20 June 2017

Book Review: Reisen in die Ukraine und nach Russland by Joseph Roth

This is the first time I have read a book in German, in its entirety. I haven't really thought of reading books in German until a colleague gave me this one as a present, a book containing a collection of travel essays written by Joseph Roth. Roth was an author I was not familiar with, and truth be told, I only encountered him in the context of this book. He was an Austro-Hungarian Jewish writer, and during the late 1920s, between the two world wars, he traveled to Eastern Europe, from Lviv, to Moscow, to Astrakhan, and to Baku. Based on these trips, he then wrote a series of essays which were published in the Frankfurter Zeitung. And this book contains reproductions of some of these essays.

I must say that it was an interesting experience reading in German. German is by no means my most fluent and proficient language, and there were parts of it that I didn't completely understand. There were times when I just derived the meaning by the context, because there were some words that were unfamiliar to me. There were times when I caught myself translating things to English, even though I didn't have to, because an English translation didn't really add new information to me. But overall, I found myself gradually liking the experience more and more as I delved further and further into the book, to the point that I am definitely considering reading in German from time to time, if anything, to improve my German language proficiency.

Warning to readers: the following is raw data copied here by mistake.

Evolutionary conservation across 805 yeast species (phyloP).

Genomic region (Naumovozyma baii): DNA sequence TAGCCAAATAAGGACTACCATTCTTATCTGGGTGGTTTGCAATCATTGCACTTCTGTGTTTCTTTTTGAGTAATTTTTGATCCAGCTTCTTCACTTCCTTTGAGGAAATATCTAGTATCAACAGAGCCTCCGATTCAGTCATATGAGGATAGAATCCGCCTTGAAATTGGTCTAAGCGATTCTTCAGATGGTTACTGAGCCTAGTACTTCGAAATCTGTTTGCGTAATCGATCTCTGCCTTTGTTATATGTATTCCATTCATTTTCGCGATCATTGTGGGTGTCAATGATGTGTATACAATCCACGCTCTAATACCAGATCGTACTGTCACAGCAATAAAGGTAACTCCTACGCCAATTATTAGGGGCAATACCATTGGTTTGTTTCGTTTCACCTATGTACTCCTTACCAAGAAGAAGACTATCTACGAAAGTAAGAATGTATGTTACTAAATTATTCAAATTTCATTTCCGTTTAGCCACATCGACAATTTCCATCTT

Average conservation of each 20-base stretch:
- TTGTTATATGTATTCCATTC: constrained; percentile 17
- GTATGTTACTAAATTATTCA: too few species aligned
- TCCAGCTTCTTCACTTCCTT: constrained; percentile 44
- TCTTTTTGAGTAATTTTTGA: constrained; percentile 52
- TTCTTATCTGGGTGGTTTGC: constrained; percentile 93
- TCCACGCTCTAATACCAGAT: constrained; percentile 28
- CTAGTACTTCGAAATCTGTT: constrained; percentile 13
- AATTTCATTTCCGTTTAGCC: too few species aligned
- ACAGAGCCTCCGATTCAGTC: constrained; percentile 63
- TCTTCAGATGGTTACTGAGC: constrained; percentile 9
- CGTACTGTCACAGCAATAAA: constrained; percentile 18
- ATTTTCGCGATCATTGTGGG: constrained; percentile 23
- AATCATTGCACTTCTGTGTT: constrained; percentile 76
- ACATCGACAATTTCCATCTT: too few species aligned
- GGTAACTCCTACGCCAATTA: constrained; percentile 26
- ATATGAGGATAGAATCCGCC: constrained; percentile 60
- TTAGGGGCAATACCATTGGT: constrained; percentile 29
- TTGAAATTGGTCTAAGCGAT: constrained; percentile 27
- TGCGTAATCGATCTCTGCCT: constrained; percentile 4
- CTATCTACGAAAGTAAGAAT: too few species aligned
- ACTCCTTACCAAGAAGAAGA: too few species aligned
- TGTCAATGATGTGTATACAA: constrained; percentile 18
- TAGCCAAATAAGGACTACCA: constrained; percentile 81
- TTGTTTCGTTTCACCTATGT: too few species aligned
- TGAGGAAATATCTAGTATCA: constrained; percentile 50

If Roth's goal in writing these travelogues was to convince the reader to visit the area himself, then perhaps he has succeeded. He is an amazing travel writer, and he picks up the subtle nuances of a place, describing things in powerful detail, from the color of the houses to the smell of caviar permeating the atmosphere in Astrakhan. He also describes things and situations with honest realism, deconstructing the ideal dream that the Soviet Revolution has brought upon the people living in the countryside, people who mistakenly took the Revolution as an element of progress, when in fact, the things they wanted and aimed for, things like electricity, tractors, modernity, these things, were available, not because of Communist ideals, but because of capitalist progress.

Anyway, I must say this opened a new genre of reading for me. My level of German proficiency may not be enough to tackle hard philosophical works yet, but it definitely is enough to read travel essays and other similar narratives. I give this book 4 out of 5 stars.

See my other book reviews here.

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